Lieberman’s future

LIEBERMAN’S FUTURE…. A whole lot can happen between now and the 2012 elections. But if Joe Lieberman plans to seek re-election, he’s going to have to make some significant changes.

By a narrow 48 – 45 percent margin, voters disapprove of the job Sen. Joseph Lieberman is doing and give him a negative 43 – 49 percent favorability. Republicans approve 75 – 20 percent. Democrats disapprove 70 – 21 percent and independent voters split 48 – 46 percent.

By contrast, State Attorney General Richard Blumenthal gets a 79 – 12 percent approval rating and 71 – 13 percent favorability rating. Republicans approve of the Democrat 66 – 25 percent. Democrats approve 85 – 6 percent and independent voters approve 81 – 10 percent.

If Sen. Lieberman faces Blumenthal in 2012, the Democratic challenger has an early 58 – 30 percent lead. Republicans go with Lieberman 67 – 23 percent while Blumenthal leads 83 – 9 percent among Democrats and 55 – 29 percent among independent voters.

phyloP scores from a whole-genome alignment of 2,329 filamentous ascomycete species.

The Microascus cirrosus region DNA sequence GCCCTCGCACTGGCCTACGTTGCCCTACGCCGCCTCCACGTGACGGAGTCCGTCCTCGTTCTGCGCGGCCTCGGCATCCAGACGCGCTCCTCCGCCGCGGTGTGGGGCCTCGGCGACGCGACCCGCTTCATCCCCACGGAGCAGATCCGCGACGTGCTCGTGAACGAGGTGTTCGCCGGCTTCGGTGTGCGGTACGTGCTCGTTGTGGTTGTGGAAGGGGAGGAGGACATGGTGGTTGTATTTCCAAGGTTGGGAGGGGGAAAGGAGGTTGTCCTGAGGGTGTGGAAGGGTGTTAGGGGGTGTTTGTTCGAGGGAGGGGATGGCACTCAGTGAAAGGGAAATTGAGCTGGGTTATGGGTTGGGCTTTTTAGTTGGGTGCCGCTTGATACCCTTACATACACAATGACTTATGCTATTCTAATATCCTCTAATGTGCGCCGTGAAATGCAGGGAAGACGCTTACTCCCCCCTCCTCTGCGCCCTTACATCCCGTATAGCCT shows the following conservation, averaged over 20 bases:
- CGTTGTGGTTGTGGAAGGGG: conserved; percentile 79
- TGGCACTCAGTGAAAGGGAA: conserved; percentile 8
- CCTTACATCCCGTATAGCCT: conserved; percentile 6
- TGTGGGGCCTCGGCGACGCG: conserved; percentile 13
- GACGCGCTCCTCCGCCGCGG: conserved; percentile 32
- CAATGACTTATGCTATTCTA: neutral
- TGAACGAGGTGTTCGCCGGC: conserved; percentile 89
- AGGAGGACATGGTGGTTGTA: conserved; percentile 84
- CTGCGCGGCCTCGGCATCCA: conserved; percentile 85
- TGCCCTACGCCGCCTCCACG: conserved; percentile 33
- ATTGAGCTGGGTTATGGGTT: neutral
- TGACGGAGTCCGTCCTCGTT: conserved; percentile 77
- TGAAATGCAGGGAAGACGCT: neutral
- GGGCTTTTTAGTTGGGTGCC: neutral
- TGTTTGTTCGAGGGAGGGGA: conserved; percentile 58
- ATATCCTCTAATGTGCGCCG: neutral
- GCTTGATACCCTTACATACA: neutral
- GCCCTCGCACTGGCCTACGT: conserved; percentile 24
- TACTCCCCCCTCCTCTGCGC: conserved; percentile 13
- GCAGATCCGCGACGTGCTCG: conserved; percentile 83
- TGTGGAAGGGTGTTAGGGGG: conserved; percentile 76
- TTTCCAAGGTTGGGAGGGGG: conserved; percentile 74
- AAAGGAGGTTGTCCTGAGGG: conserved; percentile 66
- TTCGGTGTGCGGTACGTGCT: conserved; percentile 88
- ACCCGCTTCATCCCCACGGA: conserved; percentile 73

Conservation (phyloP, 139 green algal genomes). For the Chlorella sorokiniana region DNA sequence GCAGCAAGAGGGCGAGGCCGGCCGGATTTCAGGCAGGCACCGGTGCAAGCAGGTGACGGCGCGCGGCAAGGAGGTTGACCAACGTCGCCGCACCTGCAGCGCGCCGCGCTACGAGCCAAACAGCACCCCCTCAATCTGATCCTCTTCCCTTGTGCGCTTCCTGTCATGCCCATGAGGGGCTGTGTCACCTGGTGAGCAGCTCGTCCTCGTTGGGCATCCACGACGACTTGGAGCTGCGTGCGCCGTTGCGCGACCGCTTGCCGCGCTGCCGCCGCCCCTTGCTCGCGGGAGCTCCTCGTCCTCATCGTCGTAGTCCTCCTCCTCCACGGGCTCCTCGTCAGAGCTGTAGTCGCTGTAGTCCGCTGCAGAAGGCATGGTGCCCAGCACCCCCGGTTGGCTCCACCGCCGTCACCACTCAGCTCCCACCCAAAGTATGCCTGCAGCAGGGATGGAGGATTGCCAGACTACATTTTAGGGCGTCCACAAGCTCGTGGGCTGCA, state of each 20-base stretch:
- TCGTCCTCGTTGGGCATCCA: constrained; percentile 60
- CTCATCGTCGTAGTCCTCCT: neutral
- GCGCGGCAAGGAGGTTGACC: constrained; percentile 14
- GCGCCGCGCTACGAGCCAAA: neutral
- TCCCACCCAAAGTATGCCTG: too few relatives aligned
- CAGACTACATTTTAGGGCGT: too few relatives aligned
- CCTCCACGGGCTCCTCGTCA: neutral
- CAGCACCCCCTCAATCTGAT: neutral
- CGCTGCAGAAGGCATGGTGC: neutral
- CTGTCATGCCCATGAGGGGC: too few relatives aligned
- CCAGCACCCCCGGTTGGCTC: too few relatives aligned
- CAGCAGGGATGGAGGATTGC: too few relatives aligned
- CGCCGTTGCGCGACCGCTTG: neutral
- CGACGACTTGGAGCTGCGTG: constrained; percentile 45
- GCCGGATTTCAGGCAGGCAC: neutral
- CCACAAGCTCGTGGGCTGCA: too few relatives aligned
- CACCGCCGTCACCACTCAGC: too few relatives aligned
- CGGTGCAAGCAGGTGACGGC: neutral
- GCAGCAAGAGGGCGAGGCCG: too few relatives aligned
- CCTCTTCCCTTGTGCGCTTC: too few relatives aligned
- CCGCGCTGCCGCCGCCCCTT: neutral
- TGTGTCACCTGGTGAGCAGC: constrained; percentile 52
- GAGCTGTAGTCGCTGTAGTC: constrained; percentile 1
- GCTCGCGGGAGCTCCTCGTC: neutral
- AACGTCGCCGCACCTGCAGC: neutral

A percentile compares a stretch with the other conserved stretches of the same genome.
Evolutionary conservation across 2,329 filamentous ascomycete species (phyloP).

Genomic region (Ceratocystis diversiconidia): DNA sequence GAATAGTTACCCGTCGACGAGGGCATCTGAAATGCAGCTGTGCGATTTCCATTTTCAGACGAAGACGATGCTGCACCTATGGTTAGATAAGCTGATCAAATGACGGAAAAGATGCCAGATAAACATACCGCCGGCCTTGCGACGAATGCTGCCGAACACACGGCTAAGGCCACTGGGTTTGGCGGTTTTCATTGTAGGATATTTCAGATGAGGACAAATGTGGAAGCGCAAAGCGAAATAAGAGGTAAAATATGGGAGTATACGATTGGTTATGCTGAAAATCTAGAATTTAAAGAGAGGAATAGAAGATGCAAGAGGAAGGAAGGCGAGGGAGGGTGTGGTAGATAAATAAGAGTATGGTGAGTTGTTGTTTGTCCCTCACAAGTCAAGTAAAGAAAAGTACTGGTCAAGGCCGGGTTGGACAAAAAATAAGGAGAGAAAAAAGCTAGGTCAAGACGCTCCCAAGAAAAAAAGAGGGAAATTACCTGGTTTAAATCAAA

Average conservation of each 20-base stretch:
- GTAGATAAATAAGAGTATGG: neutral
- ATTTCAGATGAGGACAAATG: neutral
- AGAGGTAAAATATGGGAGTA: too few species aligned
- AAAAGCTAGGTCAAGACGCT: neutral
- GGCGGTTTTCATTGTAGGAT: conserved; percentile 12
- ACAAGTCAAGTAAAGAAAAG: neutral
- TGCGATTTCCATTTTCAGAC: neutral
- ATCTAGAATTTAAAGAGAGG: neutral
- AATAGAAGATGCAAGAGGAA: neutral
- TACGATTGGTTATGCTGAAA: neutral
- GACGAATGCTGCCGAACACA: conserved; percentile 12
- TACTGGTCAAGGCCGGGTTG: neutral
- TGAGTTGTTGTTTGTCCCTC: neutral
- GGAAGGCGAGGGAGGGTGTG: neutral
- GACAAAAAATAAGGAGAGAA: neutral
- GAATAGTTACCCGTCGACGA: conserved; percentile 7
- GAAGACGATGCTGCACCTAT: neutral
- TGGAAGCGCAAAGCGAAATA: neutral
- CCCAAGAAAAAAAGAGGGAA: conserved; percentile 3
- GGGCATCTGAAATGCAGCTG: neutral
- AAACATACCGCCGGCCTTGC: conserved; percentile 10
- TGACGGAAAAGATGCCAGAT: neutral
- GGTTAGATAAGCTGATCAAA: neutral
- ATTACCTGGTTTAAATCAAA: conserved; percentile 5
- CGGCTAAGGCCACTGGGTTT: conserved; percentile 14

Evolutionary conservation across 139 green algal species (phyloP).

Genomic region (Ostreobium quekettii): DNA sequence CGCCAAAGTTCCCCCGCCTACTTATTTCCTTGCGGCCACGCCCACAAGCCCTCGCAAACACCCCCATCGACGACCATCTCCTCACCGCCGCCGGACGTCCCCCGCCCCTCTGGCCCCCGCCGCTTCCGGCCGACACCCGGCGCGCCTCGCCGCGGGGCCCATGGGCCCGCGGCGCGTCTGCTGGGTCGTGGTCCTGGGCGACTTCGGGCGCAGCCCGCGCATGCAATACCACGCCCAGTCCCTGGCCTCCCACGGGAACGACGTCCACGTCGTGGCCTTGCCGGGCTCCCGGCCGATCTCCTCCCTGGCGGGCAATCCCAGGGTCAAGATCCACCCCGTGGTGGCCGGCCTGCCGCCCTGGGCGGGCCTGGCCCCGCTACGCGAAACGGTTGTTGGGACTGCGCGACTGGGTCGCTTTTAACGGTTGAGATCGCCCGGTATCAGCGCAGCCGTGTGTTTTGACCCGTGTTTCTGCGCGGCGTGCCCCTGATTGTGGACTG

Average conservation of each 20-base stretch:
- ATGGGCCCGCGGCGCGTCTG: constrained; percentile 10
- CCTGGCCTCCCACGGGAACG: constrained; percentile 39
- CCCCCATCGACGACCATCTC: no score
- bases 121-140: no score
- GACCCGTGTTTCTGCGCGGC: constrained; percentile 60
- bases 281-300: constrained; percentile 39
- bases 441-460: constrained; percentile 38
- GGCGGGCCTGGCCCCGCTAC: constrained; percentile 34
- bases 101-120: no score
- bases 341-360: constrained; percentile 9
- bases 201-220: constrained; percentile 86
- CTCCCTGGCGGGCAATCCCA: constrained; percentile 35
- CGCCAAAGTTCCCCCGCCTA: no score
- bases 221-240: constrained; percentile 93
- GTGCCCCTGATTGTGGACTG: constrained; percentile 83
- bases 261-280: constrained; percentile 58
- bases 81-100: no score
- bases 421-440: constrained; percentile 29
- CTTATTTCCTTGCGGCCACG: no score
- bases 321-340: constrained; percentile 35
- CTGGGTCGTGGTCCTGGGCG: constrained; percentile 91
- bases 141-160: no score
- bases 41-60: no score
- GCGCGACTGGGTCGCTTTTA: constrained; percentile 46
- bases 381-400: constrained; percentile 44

“Sen. Lieberman’s approval is negative, but up slightly. It’s a long time until 2012, but this poll shows that if Connecticut’s popular Democratic Attorney General Richard Blumenthal takes on Lieberman, as the buzz suggests, Lieberman would get crushed,” [Quinnipiac University Poll Director Douglas Schwartz] said.

It’ll be interesting to see how (and whether) Lieberman tries to position himself for the future. He won’t be able to run as a Republican in Connecticut without losing. He won’t be able to run as a Democrat; the party won’t have him.

So, he’ll have to run as an independent again, after spending the next three and a half years being very nice to President Obama. And even that might not be enough.

Support Nonprofit Journalism

If you enjoyed this article, consider making a donation to help us produce more like it. The Washington Monthly was founded in 1969 to tell the stories of how government really works—and how to make it work better. Fifty years later, the need for incisive analysis and new, progressive policy ideas is clearer than ever. As a nonprofit, we rely on support from readers like you.

Yes, I’ll make a donation